Book Review: Cold Mountain

Now this book took me quite a while to get through, not just because I had a lot of other books I was reading at the time, but because I couldn’t stomach most of the pain that the soldiers went through during the Civil War. The depictions of violence are graphic because the author, Charles Frazier, wanted readers to see how awful this war was. While of course the love story between a soldier named Inman and a preacher’s daughter named Ada, who used to be his love before the war, while reading this book I was mainly focused on how messed up the war was and the psychological, emotional and physical damage it did to not just the soldiers fighting in the war, but also those family and friends of soldiers that the war affected. Also how people had to survive at that time makes me feel incredibly spoiled to have access to grocery stores, to schools, to three square meals a day, not to mention the fact that I can eat vegan and feel full. Back in the day you couldn’t eat vegan if you were trying to just survive in the South during that time. I felt like I was reading the book version of The Revenant (I haven’t seen that movie, but from the trailer I know it’s about survival).

This book reminded me of Tim O’Brien’s short story collection The Things They Carried because even though his book and Frazier’s Cold Mountain are set during different wars (The Things They Carried takes place during the Vietnam War) the depictions of war are so vivid and brutal to read about and stomach. But that’s why these kinds of books exist, to show us how war can tear people apart. I don’t remember much about the book in detail because I read it over a span of days and didn’t take notes while reading it, but all I know is that I had to take breaks and stop reading because of the horrors that Inman and his fellow soldiers endured at that time. It’s one thing to learn about it in school because while they teach how bad the Civil War was, reading a novel like Cold Mountain serves as a grim reminder of how war messes people up. Frazier’s language captures both the grimness of war and the beauty of love, and this language is what kept me reading even when I didn’t think I could handle the rest of the book. I actually found out about this book a long time ago, and put it on my list of books to read, but yet again, like many other books, I didn’t get around to it (I was also much too young to read it. Now that I’m older I was slightly able to handle the novel’s mature content more). But I finally decided to read it because I had put it off for a long time. Hopefully the book is just as good as the film, although after reading the novel I don’t know if I can stomach the film. Overall, excellent novel.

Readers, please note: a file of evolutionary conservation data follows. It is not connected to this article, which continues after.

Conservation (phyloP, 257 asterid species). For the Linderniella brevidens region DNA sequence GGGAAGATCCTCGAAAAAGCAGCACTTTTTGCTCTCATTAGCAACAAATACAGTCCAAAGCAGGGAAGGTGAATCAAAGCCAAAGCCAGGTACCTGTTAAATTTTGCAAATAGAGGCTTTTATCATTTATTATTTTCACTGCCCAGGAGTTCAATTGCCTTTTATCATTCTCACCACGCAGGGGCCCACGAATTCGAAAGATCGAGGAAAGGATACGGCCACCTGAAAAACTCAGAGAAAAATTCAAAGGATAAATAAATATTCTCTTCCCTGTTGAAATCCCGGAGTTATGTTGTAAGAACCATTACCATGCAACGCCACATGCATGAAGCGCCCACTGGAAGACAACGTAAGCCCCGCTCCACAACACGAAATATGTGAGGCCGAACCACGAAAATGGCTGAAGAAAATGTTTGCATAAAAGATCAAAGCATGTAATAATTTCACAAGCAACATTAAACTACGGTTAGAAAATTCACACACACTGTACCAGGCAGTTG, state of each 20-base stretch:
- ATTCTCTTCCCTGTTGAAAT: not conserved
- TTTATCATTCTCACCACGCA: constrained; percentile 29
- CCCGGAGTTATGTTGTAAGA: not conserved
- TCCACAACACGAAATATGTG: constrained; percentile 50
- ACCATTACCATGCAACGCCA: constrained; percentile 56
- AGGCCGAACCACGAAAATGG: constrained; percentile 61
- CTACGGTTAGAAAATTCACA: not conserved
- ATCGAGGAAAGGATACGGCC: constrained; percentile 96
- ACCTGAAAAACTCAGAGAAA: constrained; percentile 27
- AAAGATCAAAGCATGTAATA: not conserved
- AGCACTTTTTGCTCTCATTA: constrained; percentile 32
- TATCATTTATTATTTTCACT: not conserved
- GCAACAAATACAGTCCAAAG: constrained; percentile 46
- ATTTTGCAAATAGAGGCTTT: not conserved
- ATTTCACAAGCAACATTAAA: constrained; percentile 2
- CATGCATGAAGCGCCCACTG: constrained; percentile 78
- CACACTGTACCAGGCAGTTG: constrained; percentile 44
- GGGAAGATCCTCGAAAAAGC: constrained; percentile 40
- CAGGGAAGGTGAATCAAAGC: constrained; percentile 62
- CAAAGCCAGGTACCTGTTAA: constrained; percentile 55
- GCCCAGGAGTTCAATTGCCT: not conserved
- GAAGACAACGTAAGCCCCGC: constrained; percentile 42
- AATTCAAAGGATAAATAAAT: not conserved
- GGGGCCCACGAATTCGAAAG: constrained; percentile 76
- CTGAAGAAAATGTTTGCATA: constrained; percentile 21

Cold Mountain. 1997. Charles Frazier. 358 pp.

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